Ref <http://goldwaterlibrary.typepad.com/rgl/2008/02/the-intersectio.html"> See also Watsonline in google. The most recent issue (no. 52, autumn 2007) of Anthropology and Aesthetics is dedicated to the theme "Museums -- Crossing Boundaries." The articles were originally presented at a conference held at Harvard University in April 2006, hosted by the Harvard University Art Museums (HUAM) and the Peabody Museum of Archaeology and Ethnology.

In the opening editorial Ivan Gaskell and Jeffrey Quilter set up the questions that the papers propose to answer:

We consider the things people make -- artifacts -- according to various disciplinary conventions, including those of anthropology, archaeology, art history, history, philosophy, and sociology. What are the relationships among these disciplines in respect of museums, the scholarly institutions that research and present artifacts? The various types of museums -- of art, anthropology, history, natural history, and science -- have largely operated in separate spheres. Increasingly, the rationale for their institutional boundaries is coming under conceptual pressure. In particular, changing ideas about class, race, ethnicity, and culture, in part generated within museums themselves, challenge the boundary between art and anthropology museums. How might art and anthropology museums, while sustaining their disciplinary commitments, find ways of sharing not only ideas but their collections?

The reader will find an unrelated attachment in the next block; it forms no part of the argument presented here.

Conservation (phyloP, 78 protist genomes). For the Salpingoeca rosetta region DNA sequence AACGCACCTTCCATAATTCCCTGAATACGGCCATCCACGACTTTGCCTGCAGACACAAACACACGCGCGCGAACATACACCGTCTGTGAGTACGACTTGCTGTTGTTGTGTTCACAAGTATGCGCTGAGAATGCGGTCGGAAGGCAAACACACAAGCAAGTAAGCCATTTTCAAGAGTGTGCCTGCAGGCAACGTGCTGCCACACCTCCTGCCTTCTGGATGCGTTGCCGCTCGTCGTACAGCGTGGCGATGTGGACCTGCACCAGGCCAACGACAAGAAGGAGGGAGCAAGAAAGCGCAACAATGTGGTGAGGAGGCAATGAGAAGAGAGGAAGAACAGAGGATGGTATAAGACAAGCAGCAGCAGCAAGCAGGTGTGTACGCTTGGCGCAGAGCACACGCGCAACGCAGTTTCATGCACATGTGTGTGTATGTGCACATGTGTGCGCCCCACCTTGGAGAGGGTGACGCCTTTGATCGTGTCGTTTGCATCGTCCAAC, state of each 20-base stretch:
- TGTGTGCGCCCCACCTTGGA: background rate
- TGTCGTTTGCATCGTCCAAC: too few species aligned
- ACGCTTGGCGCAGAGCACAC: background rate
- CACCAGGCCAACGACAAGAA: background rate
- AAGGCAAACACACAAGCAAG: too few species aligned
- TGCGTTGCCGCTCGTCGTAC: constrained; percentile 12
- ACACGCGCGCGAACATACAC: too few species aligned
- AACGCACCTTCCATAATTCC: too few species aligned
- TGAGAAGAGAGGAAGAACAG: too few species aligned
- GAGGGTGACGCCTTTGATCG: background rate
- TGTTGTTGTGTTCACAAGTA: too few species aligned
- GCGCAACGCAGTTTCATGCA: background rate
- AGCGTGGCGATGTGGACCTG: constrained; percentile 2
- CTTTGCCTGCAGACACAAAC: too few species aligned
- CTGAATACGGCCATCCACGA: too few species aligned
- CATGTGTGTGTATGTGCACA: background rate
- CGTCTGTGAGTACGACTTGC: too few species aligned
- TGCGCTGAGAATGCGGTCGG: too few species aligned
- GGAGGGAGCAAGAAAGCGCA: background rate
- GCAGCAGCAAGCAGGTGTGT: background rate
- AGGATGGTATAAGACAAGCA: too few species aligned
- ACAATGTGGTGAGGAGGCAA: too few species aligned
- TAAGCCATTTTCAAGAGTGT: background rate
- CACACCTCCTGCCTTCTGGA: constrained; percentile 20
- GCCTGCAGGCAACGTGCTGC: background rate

Note ~ Other sourcesEdit

Museums. Racial ambiguity and identityEdit

<http://www.history.upenn.edu/ethno/majluf/images.html>

Collaborative editingEdit

For a discussion of some common questions regarding wikipedia and wikia-type documents, see J. Wales (wiki founder) at http://fora.tv/2007/07/18/Wikipedia_Founder_Jimbo_Wales?gclid=CImX-dSByZMCFQyD1QodpEC7jw

FootnotesEdit

  1. Sometimes called OCE - open collaborative editing or online collaboratively editable.
  2. See the Museum's education and research units - http://www.quaibranly.fr/en/enseignement/scientific-publications/aesthetica-anthropology-and-aesthetics/index.html
  3. See debate in full Note ~ The intersection of art and anthropology museums
  4. This of course was referring to the MALI See note re Natalia Majluf interviewed by Emilio Tarazona.